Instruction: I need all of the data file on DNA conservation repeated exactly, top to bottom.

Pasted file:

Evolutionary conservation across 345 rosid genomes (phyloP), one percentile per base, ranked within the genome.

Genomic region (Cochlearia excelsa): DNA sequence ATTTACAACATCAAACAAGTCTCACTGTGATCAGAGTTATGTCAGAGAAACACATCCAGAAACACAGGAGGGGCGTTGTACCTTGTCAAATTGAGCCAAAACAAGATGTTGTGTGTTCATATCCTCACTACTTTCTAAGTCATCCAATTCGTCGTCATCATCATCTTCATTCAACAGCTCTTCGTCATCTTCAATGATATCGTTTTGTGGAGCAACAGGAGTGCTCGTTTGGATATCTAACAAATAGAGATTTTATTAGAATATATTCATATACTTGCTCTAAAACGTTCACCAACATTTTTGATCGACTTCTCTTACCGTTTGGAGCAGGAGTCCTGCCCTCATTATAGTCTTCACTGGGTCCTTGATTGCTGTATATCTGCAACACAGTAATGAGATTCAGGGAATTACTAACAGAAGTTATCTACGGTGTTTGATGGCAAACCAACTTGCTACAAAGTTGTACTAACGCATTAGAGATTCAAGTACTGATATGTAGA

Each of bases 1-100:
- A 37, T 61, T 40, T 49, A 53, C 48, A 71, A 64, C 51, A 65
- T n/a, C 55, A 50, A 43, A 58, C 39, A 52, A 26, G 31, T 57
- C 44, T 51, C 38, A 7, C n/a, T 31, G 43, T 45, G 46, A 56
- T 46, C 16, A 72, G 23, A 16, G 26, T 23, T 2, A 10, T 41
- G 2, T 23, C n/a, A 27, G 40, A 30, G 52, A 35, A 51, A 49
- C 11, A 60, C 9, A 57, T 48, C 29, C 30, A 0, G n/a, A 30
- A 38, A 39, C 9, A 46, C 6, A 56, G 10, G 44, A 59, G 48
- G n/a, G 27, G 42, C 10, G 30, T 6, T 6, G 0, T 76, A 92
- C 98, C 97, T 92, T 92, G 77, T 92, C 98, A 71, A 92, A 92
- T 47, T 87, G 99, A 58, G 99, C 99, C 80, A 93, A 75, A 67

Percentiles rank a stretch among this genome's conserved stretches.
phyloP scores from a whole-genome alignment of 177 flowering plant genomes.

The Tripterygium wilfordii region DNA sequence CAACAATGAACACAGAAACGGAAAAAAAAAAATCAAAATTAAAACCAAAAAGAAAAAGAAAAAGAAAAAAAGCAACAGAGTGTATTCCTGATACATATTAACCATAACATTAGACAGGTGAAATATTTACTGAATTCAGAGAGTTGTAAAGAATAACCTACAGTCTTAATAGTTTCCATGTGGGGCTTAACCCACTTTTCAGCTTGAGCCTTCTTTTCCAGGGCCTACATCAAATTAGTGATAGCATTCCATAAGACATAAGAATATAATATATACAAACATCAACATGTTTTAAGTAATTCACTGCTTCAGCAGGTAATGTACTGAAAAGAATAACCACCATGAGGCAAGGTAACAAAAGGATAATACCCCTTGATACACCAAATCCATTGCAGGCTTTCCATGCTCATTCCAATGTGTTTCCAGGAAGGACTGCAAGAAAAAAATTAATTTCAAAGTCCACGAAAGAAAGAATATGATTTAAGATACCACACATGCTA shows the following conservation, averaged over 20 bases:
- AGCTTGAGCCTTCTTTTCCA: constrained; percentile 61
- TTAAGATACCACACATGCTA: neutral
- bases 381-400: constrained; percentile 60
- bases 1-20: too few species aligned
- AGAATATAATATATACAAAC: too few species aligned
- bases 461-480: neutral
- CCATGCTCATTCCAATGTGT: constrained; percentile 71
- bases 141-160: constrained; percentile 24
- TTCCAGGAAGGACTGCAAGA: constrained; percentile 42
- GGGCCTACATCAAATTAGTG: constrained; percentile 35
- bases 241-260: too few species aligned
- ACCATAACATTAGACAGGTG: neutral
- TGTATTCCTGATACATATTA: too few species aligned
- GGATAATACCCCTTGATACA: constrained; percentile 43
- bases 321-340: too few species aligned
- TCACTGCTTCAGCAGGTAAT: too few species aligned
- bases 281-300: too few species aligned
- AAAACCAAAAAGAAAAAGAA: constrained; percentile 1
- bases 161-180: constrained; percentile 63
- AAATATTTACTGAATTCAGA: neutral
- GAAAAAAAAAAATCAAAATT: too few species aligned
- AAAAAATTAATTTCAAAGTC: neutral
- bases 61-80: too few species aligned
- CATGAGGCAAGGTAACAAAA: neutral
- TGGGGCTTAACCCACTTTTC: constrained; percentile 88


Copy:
Evolutionary conservation across 345 rosid genomes (phyloP), one percentile per base, ranked within the genome.

Genomic region (Cochlearia excelsa): DNA sequence ATTTACAACATCAAACAAGTCTCACTGTGATCAGAGTTATGTCAGAGAAACACATCCAGAAACACAGGAGGGGCGTTGTACCTTGTCAAATTGAGCCAAAACAAGATGTTGTGTGTTCATATCCTCACTACTTTCTAAGTCATCCAATTCGTCGTCATCATCATCTTCATTCAACAGCTCTTCGTCATCTTCAATGATATCGTTTTGTGGAGCAACAGGAGTGCTCGTTTGGATATCTAACAAATAGAGATTTTATTAGAATATATTCATATACTTGCTCTAAAACGTTCACCAACATTTTTGATCGACTTCTCTTACCGTTTGGAGCAGGAGTCCTGCCCTCATTATAGTCTTCACTGGGTCCTTGATTGCTGTATATCTGCAACACAGTAATGAGATTCAGGGAATTACTAACAGAAGTTATCTACGGTGTTTGATGGCAAACCAACTTGCTACAAAGTTGTACTAACGCATTAGAGATTCAAGTACTGATATGTAGA

Each of bases 1-100:
- A 37, T 61, T 40, T 49, A 53, C 48, A 71, A 64, C 51, A 65
- T n/a, C 55, A 50, A 43, A 58, C 39, A 52, A 26, G 31, T 57
- C 44, T 51, C 38, A 7, C n/a, T 31, G 43, T 45, G 46, A 56
- T 46, C 16, A 72, G 23, A 16, G 26, T 23, T 2, A 10, T 41
- G 2, T 23, C n/a, A 27, G 40, A 30, G 52, A 35, A 51, A 49
- C 11, A 60, C 9, A 57, T 48, C 29, C 30, A 0, G n/a, A 30
- A 38, A 39, C 9, A 46, C 6, A 56, G 10, G 44, A 59, G 48
- G n/a, G 27, G 42, C 10, G 30, T 6, T 6, G 0, T 76, A 92
- C 98, C 97, T 92, T 92, G 77, T 92, C 98, A 71, A 92, A 92
- T 47, T 87, G 99, A 58, G 99, C 99, C 80, A 93, A 75, A 67

Percentiles rank a stretch among this genome's conserved stretches.
phyloP scores from a whole-genome alignment of 177 flowering plant genomes.

The Tripterygium wilfordii region DNA sequence CAACAATGAACACAGAAACGGAAAAAAAAAAATCAAAATTAAAACCAAAAAGAAAAAGAAAAAGAAAAAAAGCAACAGAGTGTATTCCTGATACATATTAACCATAACATTAGACAGGTGAAATATTTACTGAATTCAGAGAGTTGTAAAGAATAACCTACAGTCTTAATAGTTTCCATGTGGGGCTTAACCCACTTTTCAGCTTGAGCCTTCTTTTCCAGGGCCTACATCAAATTAGTGATAGCATTCCATAAGACATAAGAATATAATATATACAAACATCAACATGTTTTAAGTAATTCACTGCTTCAGCAGGTAATGTACTGAAAAGAATAACCACCATGAGGCAAGGTAACAAAAGGATAATACCCCTTGATACACCAAATCCATTGCAGGCTTTCCATGCTCATTCCAATGTGTTTCCAGGAAGGACTGCAAGAAAAAAATTAATTTCAAAGTCCACGAAAGAAAGAATATGATTTAAGATACCACACATGCTA shows the following conservation, averaged over 20 bases:
- AGCTTGAGCCTTCTTTTCCA: constrained; percentile 61
- TTAAGATACCACACATGCTA: neutral
- bases 381-400: constrained; percentile 60
- bases 1-20: too few species aligned
- AGAATATAATATATACAAAC: too few species aligned
- bases 461-480: neutral
- CCATGCTCATTCCAATGTGT: constrained; percentile 71
- bases 141-160: constrained; percentile 24
- TTCCAGGAAGGACTGCAAGA: constrained; percentile 42
- GGGCCTACATCAAATTAGTG: constrained; percentile 35
- bases 241-260: too few species aligned
- ACCATAACATTAGACAGGTG: neutral
- TGTATTCCTGATACATATTA: too few species aligned
- GGATAATACCCCTTGATACA: constrained; percentile 43
- bases 321-340: too few species aligned
- TCACTGCTTCAGCAGGTAAT: too few species aligned
- bases 281-300: too few species aligned
- AAAACCAAAAAGAAAAAGAA: constrained; percentile 1
- bases 161-180: constrained; percentile 63
- AAATATTTACTGAATTCAGA: neutral
- GAAAAAAAAAAATCAAAATT: too few species aligned
- AAAAAATTAATTTCAAAGTC: neutral
- bases 61-80: too few species aligned
- CATGAGGCAAGGTAACAAAA: neutral
- TGGGGCTTAACCCACTTTTC: constrained; percentile 88